Railway Signalling Equipment Treadle Presentation
What is Treadle?
A treadle is a mechanical or electrical device that detects that a train axle has passed a particular location. They are used where a track circuit requires re-inforcing with additional information about a train’s location, such as around an automatic level crossing, or in an annunciator circuit, that sounds a warning a train has passed an exact point. The important difference between a treadle and a track circuit is that while a track circuit detects a train over a distance as long as several kilometres, a treadle provides pin-point detection.
Types of Treadle
Single Arm treadle:
Treadles are available in two styles, 59 and 69. They are readily identified by the profile of the actuating arm. See figures 1 and 2.
Figure 2 Style 69: Available as “Forfex” – (double arm)
The “Cautor” (single arm) treadle may be of either style 59 or 69.
The “Forfex” (double arm) treadle is only available as a style 69. There are different versions of the “Forfex” treadle according to the direction of travel that is to be detected.
“Forfex” type double arm treadles are available in different configurations: bi-directional (standard model) or uni-directional.
The bi-directional model has two independent reversing contacts, one on each armcorresponding to the two directions of travel. This is the standard model and will detect trainsrunning in either direction.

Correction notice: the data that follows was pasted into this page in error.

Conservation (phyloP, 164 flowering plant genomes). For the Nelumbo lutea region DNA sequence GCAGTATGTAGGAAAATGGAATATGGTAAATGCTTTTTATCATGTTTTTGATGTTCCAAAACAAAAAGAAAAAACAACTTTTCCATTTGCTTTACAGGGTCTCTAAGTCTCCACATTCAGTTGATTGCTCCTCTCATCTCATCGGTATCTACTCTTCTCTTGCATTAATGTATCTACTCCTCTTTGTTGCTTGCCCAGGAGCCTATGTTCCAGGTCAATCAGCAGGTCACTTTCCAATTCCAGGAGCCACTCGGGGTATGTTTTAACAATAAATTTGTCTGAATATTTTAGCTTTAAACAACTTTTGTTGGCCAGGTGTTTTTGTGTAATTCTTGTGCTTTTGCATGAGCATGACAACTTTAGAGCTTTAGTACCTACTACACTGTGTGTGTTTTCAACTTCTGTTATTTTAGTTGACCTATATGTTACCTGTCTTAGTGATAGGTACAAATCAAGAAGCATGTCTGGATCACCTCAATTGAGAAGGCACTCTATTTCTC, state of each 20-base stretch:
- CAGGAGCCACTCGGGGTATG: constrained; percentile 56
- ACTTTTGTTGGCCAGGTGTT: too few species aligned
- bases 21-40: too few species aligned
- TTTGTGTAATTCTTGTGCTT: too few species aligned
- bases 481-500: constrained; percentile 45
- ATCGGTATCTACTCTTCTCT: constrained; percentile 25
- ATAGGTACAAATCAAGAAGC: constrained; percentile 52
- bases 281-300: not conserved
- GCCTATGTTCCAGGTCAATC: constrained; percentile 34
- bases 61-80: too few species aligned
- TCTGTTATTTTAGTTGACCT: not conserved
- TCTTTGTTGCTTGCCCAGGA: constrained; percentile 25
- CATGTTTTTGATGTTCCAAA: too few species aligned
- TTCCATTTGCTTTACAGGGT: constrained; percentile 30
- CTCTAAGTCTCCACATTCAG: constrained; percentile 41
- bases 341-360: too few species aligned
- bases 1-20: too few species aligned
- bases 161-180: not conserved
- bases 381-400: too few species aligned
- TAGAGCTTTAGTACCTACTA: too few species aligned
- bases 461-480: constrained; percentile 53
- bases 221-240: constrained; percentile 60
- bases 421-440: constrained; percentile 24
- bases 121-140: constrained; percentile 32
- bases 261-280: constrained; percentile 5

When the two independent reversing contacts are mounted on one arm the treadle becomesuni-directional. The treadle will only detect trains running in one direction, i.e. from A to B or from B to A.
The direction of detected travel cannot be changed on site. Treadles of each configuration (A to B and B to A) will be required for opposite directions of travel.
The direction of detected travel will be indicated by either a red painted arrow or a red oblong metal label. One end of the metal label will be extended to form a point.On the bi-directional model the label will be pointed at both ends. The painted arrow will have a head at each end. The arrow or label will be found on the exterior of the terminal access cover.
“Cautor” single arm type treadles are bi-directional and detect trains running in either direction
Installation of Treadles
It is recommended that treadles are not installed within 3 metres of a rail joint. This is to minimise vibration, which can cause fixings to loosen, cables or wires to chafe or break.
At existing installations where loosening of fixings or damage to cables and wires is a problem, the proximity of a rail joint may be the cause.
If there is a rail joint within 3 metres, do not move the treadle as the correct operation of equipment could be affected. Advise your manager, so that the necessary arrangements can be made for the design to be checked to ensure continued correct and safe operation.
Actuating Arm – Setting The Position